I think this is a unique situation. The UN created Israel and Transjordan. And after Israel was attacked by several countries those Palestinians who fled or were driven out became refugees. The Palestinians who remained in Israel became Israeli citizens. While history has a lot of lessons I don’t think there is a good historical precedent for this situation. One could view this situation as Western colonization or it could be viewed as a solution to the Jewish problem in Europe where assimilation into the larger societies was not occurring. The Zionists were originally offered land in Africa (in what is now Kenya) but that never happened and Palestine became the destination. And the history of what happened is well known.
The collapse of the Ottoman Empire and the way Arab territory was divided immediately after the First World War had a profound effect on the contemporary history of the Middle East. The foundation creating British and French protectorates from territories ruled by the Ottomans. The arbitrary nature of these borders can explain aspects of current conflicts in the region. It also reminds us that the original colonial policies in the region were also pursued as ‘humanitarian interventions’.
It is not really unique and neither is the outcome. Just older and different power brokers. So can we call it was it is or just stick with a complete violation of human and civil rights. It is not new.
Palestinians regret the actions it is forced to take to defend its citizens, Palestinian civilians have faced thousands of organized, violent and life-threatening attacks by Israeli terrorist settlers and IDF, that have specifically and deliberately targeted women and children. Suicidal settlers burning Palestinian homes, bombs, roadside and checkpoint ambushes, mortar barrages, rocket attacks, live ammunition sniper fire on crowds peacefully demonstrating against their un-lawfull imprisonment, occupation, and extermination, bus stops and even places of worship…all deliberate…all indiscriminate…all designed to inflict as many casualties as possible.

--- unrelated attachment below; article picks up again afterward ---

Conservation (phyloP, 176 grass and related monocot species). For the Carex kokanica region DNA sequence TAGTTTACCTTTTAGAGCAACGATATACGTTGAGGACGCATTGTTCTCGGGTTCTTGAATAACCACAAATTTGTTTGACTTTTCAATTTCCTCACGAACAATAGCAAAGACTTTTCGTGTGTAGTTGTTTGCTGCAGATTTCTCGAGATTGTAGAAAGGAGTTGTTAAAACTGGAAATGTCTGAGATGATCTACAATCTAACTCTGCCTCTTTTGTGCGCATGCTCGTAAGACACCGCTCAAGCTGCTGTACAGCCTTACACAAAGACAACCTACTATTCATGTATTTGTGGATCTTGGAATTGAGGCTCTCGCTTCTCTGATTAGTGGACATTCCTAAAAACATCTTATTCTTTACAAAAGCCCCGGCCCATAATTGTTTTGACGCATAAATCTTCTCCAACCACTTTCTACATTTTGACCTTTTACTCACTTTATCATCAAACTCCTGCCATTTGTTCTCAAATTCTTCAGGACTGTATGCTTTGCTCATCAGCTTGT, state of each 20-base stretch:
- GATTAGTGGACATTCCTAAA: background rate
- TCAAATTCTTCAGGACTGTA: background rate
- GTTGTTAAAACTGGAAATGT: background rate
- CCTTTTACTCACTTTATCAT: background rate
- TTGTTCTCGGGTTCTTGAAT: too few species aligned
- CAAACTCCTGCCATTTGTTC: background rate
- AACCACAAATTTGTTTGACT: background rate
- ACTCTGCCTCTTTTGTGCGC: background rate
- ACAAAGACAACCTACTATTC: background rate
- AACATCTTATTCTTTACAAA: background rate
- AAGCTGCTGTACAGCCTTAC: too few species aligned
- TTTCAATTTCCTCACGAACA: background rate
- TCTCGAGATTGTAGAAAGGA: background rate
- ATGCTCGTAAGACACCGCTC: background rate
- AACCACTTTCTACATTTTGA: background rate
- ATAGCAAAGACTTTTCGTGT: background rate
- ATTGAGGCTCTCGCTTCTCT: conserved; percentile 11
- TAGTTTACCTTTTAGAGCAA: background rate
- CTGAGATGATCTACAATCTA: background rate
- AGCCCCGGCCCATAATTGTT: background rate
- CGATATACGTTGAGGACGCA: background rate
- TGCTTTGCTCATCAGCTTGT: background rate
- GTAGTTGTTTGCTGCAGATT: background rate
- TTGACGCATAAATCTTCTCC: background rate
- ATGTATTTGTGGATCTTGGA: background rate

The Palestinian refuge problem started before the state of Israel formed. The story that Israel was attacked and had to defend itself is a myth.
Yes the Middle East was colonized by Britain and France and the boundaries drawn definitely had an influence on events. Israel itself of course was not a colonial power and was formed as a nation only 70 years ago. But it added a different element as two groups of very different people claimed the same land. Unless both sides can compromise it is hard to see anything but more conflict ahead.
Israel was definitely attacked by several Arab countries after it was formed by the UN. That is just a very well documented fact. The Arab countries don’t deny it.
Sorry to rain on Common Dreams’ anti-Israel campaign, but some facts need to be remembered. When the old Ottoman Empire was divided up by Western powers, Palestine had two groups: Palestinian Jews and Palestinian Arabs. Some of each were native to the region, others (yes, many Arabs) poured into the former Ottoman Empire. A two state solution was created, Tiny Israel was one and much larger Jordan, intended for Arab Palestinians, was the other. After many attempted Muslim invasions of Israel, going through the Golan Heights and the West Bank, Israel took these areas over and stopped the wars. The Israelis understandably don’t want their vulnerable little country invaded again.
Think outside the box, people. Why not simply resettle the Arab Palestinians in Jordan, the originally established “second state”? The wealthy Arab emirates and Saudis could easily fund a humane resettlement plan, aided by the U.S. and Israel. Resettlement is not only more humane than war, but a lot cheaper. Unless you live in fairyland, a return of Arab Palestinians to Israel, thus overwhelming the world’s only Jewish state, is a non-starter. All that would result would be an eventual civil war when the Muslims become the numerically dominant population. Israel will not allow that to happen, so forget about it. Instead, look for win-win solutions that have a chance of working in the real world.
B.R. Wilson, Ph.D.
Every military conflict subsequent to that of 1948 was initiated by Israel agasist its neighbors.
Why not ethnically cleans Israel; the Arabs get out, let the Jews have it all, and others pay for it? That’s fair from the unbiased perspective of B.R. Wilson, Ph D.